Dear Mark and Sue
Re: 07.52 / 07.56 / 08.06 FGW services from Oxford to Paddington , 4/8/11. Amount of my day wasted: err...
Word up, homeys! What's shakin'?
I'll be straight with you from the start Mark, I'll level with you from the get-go, Sue: I don't know how to handle this one.
The thing is: I'm in a state, a tizz, a quandary. I'm in a ball of confusion. (What is a ball of confusion anyway? I mean, obviously it's a Temptations song from 1970 - later covered by Tina Turner and featuring in the excellent film Sister Act 2: Back in the Habit... but, I mean, what actually is a ball of confusion? A ball? Of confusion? What the dickens were they on about?)
The thing is: I didn't even catch one of your trains this morning, Mark. Don't get me wrong: I tried, alright. I tried so hard, Sue! I turned up bright and breezy and eager and early, chomping at the bit like some super-keen, stud-ready thoroughbred... you should have seen me, Sue! I was ready, willing and able to catch one of your trains. But I couldn't!
I couldn't catch the 07.52 - because it was cancelled. So I stuck around for the 07.56 - that got cancelled too. When the 08.06 joined them in the by-now oh-so-fashionable cancelled club, I walked, Mark. I turned around and walked out of there, all the way to the bus station, where I paid a further £15 and caught a coach to London.
Don't get me wrong. Obviously I didn't have to catch a coach. I didn't have to pay my extra £15 to get to London today. I could have stuck it out and stuck around. A nice man at the station did tell me things were likely to get moving by about 8.30... but he couldn't promise. (I suspect there was a communications breakdown somewhere, Sue. What do you think?) But the thing is Mark, even if he was right, the platform was already full of (at least) three trains' worth of passengers by that time anyway. The chance of getting a seat would be less than zero. To be honest, I didn't rate my chances of even getting on the thing at all. If it came at all.
So I left. I made like a banana and split. I made like a tornado and blew. I made like a Tom and cruised. I got me and up and got me out and got me on the coach instead.
And the coach is lovely and all - but it's a bit slow, Sue. Don't you find? It's a bit... prosaic. Where's the romance in a coach trip? Would Brief Encounter have been half so heartbreaking had it been set around Gloucester Green bus station and the Oxford Tube? I don't think we'll need to sit and weep through it together to know the answer to that one, will we, Sue? No. Thought not.
So anyway: I got the coach, and arrived to work about an hour and a half late. But the problem is, Mark: how does that square with my project? If the length of this email is to reflect the length of my delay, if I'm to waste a proportionate amount of your time (as you have wasted mine), then what do I do about today's sorry situation?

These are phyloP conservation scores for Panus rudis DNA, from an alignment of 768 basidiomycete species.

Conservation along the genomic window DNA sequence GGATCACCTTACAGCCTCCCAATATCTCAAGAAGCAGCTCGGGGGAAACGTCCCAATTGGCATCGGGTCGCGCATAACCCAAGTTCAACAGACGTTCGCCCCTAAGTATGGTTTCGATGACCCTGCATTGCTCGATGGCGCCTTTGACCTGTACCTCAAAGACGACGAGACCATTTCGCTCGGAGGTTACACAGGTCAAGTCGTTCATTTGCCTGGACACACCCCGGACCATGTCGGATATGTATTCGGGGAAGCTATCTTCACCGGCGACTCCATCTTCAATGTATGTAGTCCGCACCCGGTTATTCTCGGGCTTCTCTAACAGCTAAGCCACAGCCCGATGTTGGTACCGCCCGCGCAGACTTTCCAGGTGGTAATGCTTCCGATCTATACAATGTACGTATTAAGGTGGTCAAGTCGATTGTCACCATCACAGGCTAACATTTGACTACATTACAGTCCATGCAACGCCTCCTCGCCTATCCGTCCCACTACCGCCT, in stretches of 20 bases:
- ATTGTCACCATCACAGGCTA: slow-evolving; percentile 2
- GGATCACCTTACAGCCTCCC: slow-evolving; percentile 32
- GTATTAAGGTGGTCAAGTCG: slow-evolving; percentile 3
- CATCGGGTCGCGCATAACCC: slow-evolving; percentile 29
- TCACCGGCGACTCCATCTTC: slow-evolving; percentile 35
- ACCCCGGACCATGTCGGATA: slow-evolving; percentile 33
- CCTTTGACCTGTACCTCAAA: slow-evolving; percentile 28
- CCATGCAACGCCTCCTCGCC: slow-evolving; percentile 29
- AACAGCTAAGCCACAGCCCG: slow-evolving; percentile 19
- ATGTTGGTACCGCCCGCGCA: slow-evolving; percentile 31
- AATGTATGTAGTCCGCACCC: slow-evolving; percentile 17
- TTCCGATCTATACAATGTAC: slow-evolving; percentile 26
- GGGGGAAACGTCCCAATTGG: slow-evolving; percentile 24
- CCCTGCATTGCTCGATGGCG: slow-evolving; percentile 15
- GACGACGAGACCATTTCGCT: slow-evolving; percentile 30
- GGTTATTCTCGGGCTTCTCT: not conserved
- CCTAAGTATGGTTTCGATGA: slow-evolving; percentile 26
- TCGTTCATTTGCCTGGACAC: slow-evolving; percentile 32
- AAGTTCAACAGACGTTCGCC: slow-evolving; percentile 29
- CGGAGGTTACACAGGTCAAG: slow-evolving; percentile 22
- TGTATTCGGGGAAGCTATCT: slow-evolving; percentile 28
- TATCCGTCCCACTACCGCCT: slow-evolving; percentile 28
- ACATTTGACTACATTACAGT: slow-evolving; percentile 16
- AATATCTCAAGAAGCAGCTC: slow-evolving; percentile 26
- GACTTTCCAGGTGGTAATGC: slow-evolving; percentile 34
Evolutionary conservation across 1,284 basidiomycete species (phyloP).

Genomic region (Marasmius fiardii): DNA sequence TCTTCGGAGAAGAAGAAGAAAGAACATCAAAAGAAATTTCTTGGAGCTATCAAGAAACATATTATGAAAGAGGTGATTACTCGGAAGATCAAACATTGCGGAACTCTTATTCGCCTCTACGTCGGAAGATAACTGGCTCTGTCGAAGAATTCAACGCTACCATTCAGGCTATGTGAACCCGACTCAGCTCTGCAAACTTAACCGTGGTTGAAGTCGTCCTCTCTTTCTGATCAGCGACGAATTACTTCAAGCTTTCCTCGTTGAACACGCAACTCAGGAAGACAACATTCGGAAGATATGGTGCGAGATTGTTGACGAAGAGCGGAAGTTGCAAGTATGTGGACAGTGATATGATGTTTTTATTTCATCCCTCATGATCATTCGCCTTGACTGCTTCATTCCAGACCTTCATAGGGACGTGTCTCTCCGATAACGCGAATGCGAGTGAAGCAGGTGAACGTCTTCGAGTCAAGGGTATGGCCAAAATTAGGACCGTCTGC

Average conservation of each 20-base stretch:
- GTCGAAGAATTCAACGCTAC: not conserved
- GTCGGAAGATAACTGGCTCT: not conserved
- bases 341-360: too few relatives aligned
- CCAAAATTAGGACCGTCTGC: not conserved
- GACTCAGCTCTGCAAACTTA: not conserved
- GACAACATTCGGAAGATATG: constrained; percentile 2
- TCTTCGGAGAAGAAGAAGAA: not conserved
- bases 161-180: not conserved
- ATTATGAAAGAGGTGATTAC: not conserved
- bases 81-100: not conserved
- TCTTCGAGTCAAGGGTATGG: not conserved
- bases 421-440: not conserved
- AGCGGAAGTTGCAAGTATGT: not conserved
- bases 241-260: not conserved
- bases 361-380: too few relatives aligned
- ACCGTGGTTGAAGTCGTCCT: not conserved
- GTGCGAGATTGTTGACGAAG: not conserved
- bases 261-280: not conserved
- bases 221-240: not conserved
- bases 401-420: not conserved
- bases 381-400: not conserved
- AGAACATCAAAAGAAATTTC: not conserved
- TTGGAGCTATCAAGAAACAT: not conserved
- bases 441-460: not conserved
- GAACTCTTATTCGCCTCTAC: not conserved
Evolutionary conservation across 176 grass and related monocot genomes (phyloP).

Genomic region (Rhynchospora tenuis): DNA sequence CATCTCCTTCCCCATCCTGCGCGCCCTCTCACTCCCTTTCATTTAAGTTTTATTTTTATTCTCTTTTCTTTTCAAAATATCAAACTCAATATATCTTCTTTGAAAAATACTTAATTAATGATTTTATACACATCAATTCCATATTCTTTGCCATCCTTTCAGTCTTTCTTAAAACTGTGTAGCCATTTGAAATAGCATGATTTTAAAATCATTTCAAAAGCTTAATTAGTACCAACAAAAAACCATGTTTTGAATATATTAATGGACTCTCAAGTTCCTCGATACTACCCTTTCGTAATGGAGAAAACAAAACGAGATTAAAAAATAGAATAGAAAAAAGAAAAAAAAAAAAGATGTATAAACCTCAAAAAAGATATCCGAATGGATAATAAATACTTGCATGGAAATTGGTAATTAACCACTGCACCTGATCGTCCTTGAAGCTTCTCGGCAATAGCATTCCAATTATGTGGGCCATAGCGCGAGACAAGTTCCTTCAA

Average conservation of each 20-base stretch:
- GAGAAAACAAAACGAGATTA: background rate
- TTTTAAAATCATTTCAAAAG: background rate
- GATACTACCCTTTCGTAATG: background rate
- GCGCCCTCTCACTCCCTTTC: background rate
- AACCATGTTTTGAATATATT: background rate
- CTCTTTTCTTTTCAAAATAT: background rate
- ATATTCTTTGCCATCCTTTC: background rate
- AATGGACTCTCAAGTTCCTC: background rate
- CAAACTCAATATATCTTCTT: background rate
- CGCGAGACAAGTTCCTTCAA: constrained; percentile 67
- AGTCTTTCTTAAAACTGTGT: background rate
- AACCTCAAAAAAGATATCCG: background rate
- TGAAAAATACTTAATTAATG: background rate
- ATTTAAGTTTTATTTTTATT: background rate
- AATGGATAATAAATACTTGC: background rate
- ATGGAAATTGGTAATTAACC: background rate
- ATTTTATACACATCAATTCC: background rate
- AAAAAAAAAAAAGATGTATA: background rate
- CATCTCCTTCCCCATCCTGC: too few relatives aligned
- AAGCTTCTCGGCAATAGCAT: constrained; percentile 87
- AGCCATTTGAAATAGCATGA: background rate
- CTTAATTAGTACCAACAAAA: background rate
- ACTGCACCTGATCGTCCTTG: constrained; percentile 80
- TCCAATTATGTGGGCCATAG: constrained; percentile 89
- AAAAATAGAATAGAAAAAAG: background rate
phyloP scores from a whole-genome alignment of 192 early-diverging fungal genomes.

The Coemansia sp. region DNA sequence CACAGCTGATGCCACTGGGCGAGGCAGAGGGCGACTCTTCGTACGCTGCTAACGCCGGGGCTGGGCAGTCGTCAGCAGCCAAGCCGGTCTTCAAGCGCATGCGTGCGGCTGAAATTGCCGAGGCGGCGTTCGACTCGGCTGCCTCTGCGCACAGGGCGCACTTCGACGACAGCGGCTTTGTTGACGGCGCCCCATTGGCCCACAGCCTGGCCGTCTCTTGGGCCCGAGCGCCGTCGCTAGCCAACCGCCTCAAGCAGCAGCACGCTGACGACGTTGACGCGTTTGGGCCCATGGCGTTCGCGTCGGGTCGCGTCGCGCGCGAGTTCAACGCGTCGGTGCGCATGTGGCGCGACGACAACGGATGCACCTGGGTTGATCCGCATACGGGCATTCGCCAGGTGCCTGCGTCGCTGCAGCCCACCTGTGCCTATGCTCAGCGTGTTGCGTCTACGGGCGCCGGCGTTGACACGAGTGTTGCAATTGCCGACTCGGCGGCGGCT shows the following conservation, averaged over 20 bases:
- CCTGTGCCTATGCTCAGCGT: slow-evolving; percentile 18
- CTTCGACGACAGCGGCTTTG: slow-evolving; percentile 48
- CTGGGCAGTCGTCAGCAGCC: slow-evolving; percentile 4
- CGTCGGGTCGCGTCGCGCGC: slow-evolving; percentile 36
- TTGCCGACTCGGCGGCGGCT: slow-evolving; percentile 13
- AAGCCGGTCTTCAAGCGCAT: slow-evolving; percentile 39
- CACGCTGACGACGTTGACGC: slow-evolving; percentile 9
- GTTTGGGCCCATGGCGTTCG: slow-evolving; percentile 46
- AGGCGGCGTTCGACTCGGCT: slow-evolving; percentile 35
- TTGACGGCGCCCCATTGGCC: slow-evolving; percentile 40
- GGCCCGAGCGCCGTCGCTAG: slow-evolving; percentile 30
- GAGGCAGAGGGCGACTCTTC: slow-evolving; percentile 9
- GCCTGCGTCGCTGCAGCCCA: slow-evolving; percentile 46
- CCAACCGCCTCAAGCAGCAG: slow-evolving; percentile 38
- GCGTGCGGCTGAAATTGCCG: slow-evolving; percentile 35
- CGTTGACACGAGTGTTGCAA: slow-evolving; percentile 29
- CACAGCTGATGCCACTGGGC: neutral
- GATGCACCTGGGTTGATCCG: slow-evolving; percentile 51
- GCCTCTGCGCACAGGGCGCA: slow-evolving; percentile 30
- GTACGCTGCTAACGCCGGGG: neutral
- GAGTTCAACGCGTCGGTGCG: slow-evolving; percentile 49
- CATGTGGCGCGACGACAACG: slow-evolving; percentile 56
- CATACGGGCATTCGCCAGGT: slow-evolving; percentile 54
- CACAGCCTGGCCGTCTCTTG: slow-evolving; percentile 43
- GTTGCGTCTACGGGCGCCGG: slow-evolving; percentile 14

It's a test case is what it is, Mark! It's - as our bewigged chums in the legal profession prefer to put it - a precedent. If, for example, I decide that a cancelled train is the equivalent of, say, 30 minutes delay, then that's how it'll have to be from now on. The precedent will be set.
But does that mean that three cancelled trains requires me to bang on for an hour and a half of your time? That would be literally insane! (Sorry, I've done it again, you're quite right, Sue. It wouldn't be literally insane at all. It might be a figurative illustration of insanity... but it wouldn't be literally insane.)
What was I saying? Oh yes. That would be literally insane!
I'm not going to bang on for an hour and a half today, Mark. Sue: I don't think I could manage it, if I'm being honest. I haven't got it in me to keep you stimulated for that long. So I'm going to devise a formula. A secret formula! An equation involving the relative differences between scheduled journey times for the train I should have got and the coach I did get, factoring in an integer representing the cancellation of trains (multiplied by three) and with a little bit added on for the walk from the train station to the bus station. And a little bit taken off for the slightly shorter tube journey at the other end.
Not bad, eh? And they said I'd never make it as a mathematician, Mark! They said that numbers weren't my bag! I won't bore you with the exact answer my formula delivers, Mark, but let's just say it's pretty long. Pretty long and pretty inconvenient for all concerned.
But we must get back to business.
What did happen this morning, Mark? The buzz in the station was that a train broke down. Could that be true? Again? How often does that happen, Mark? That trains break down, I mean? What's the lifespan of your average passenger train these days? How often do you replace them? And is that too many questions for one paragraph? Or is this too many? Or this?
I await the answers with breath firmly baited. Or bated. (Sue? Baited or bated?) And in the meantime, I'll leave you with a cheering thought. One ray of sunshine in an otherwise grey and overcast day.
I sat next to a lovely old American gentleman on my coach journey to London this morning, Mark. He was over for his holidays. He "did" the Lake District at the weekend, he "did" Oxford yesterday and he was "doing" London today and tomorrow. On Saturday he was off to France to "do" Paris. He was one of life's doers, Mark! I really liked him! I liked his energy! He was about 85 and he was "doing" London in two days before going off to "do" Paris. Europe was totally his lobster!
When I grow old I'd like to be like that, Mark. The doing bit/Europe being my lobster thing, I mean, obviously. Not the holidaying alone on a coach bit. When I grow old I'd like to be one of life's doers. How about you homeboys? Would you like to be doers someday too?